• Many of these have been part of 2015 Anupam Verma Committee reviewed 66 “bannable” pesticides.
  • At the behest of the industry, the Department of Chemicals & Petrochemicals cited Covid-19 pandemic situation as an excuse in proceeding with the draft ban order.
Notable pesticides in the list of 27 proposed-to-be-banned pesticides
  • Carcinogenic: Oxyflourfen, Pendimethalin (causes Thyroid follicular cell adenoma)
  • Endocrine disruptor: Dicofol, Carbofuran, Oxyflourfen
  • Eco-toxic: Carbofuran, Monocrotophos, Carbofuran, Oxyflourfen

Deemed to be Registered Pesticides or DRPs

  • DRPs are pesticides that were in use before the Insecticides Act of 1968 & could be used on the assumption that they would be registered once the mandatory data on efficacy & toxicity is generated.
  • There are at least 51 such DRPs.
  • Six of these have been withdrawn, eight have been banned & five are to be phased out by the end of 2020.
  • The list of DRPs is not readily available on any government website (lack of transparency).
  • Importantly, 17 of the 27 proposed-to-be-banned pesticides are DRPs.
  • These biosafety (safety to human health & environment) of these DRPs was never assessed.
  • Bio-safety data submitted & review committee reports are shrouded in secrecy.
  • They have been turned down even under RTI.
  • They all are being considered registered, irrespective of the data submitted.
  • No other nation is known to be following such an arbitrary, risky, & unscientific regulatory practice.
  • Many of the DRPs have been banned in various countries, even decades ago.
Sharing is Caring !!

Newsletter Updates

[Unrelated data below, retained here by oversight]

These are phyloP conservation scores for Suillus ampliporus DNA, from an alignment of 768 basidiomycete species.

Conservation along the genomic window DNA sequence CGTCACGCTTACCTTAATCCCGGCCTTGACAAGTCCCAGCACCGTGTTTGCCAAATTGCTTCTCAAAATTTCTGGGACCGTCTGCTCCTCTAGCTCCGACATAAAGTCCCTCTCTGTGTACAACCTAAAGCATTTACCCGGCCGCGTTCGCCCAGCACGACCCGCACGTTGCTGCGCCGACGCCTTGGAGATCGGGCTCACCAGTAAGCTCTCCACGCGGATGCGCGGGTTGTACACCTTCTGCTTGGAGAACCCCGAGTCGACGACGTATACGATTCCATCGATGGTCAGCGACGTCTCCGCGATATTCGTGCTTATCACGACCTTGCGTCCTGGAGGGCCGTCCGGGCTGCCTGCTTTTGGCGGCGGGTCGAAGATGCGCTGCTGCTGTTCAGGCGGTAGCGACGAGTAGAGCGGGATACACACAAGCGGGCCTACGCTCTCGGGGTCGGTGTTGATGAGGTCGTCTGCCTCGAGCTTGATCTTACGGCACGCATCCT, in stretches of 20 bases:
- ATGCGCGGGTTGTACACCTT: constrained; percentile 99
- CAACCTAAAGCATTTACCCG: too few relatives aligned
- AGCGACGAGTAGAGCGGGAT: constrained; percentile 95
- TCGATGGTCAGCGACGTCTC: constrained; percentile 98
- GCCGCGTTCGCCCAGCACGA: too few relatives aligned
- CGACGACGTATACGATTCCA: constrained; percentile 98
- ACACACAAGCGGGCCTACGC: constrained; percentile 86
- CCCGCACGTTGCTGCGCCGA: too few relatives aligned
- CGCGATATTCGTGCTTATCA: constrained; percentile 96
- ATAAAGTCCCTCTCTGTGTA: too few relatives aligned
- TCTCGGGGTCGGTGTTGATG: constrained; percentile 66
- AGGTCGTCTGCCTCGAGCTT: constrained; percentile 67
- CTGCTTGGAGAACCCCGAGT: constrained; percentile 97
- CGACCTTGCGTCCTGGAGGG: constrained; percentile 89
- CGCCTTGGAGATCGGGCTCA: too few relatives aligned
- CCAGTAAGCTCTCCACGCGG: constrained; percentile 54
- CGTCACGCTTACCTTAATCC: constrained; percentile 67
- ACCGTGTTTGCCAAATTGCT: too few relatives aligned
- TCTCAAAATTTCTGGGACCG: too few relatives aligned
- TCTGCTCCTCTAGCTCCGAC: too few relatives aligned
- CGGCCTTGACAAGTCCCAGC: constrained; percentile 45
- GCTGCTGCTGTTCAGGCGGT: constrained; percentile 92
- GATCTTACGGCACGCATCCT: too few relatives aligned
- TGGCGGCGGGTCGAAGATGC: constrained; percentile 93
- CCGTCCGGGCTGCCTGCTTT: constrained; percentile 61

Subscribe to our newsletter and never miss an important update !!

One comment

Leave a Reply

Your email address will not be published. Required fields are marked *

Year(s) = Validity of the Downloads

1 Year Validity == Validity of the Download links (both Static & Current Affairs) is 1 Year from the date of purchase.

2 Years Validity == Validity of the Download links (both Static & Current Affairs) is 2 Years from the date of purchase.

We strongly recommend a 2 Year Plan as the UPSC Cycle lasts for close to 2 Years.

For example,

If you purchase the notes with “Download Validity == 1 Year,” on 29/11/2022, then you will be able to download the Static Files + Current Affairs files till 30/11/2023.

If you purchase the notes with “Download Validity == 2 Years,” on 29/11/2022, then you will be able to download the Static Files + Current Affairs files till 30/11/2024.

If we bring out the Updated (New) Editions of the Static Files within your membership period, you will be able to download them without paying anything extra.

Irrespective of the package you choose, Current Affairs of Geography, Environment, Sci & Tech and Indian Agriculture are available from Jan 2022.

Current Affairs of 2021 & earlier are available for free on PMF IAS Google Drive Folder.

Once the payment is made, you need to log in to the Downloads Page to download the files (check your email for the login details).

Newsletter

Subscribe to our newsletter and never miss an important update!